'The new Income'. Tax Assessments under Schedule A, and for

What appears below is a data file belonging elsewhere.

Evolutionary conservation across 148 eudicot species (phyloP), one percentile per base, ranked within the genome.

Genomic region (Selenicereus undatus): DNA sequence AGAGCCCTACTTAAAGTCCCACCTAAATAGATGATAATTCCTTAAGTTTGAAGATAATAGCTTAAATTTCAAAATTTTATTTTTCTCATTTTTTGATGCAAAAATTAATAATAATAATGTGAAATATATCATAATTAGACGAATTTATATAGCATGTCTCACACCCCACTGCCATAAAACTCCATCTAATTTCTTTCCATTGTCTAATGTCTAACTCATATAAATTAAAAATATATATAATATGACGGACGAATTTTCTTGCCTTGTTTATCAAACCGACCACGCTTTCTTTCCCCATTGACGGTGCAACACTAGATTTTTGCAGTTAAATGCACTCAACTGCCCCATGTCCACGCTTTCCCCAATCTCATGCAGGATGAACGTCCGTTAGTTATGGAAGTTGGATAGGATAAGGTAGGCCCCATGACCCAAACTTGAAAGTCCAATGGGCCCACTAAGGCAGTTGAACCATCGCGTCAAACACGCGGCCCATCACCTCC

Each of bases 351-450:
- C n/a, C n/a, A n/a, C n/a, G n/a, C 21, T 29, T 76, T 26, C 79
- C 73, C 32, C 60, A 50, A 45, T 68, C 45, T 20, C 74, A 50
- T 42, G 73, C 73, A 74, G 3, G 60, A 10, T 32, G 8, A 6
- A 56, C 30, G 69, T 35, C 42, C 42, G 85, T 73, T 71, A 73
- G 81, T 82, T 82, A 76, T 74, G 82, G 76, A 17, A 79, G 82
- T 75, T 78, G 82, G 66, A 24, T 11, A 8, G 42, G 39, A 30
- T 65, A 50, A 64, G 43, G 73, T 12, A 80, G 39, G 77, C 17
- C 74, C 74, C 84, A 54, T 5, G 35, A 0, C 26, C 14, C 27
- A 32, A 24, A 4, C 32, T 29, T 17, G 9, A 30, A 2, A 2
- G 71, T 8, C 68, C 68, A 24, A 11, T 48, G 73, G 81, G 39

Inhabited House Duty all over the country (except in the London County Council area), are causing surprise and distress. It is thirteen years since there was a revaluation, and so it happens that a very large number -of . people are affected. Schedule A relates chiefly- to owners of houses, and many who have bought their houses in . recent years never allowed the thought of an increased tax to enter their minds. The Income 'Tax assessments used roughly to follow the assessments made for the rates,: hut the Inland -Revenue officials.have now devised -methods of their own. The chief complaint is that the taxpayer has-no right to- inspect the details on which, the assessment is made. As Sir Trustram. Eve has pointed out,, all the taxpayer -knows is that the assessment is based on an estimated "annual value," though this annual value does not always bear any relation to, the rent paid by tenants occupying neighbouring and similar houses. , The .taxpayer .can, of course, appeal—he has three weeks in which to do so—but it is -not easy for him if he is quite in the dark, about the principle on which he has been assessed. The increase of tax seems to vary between 40 and 100%. It looks as though in many cases the increase must be based upon the present inflation of values.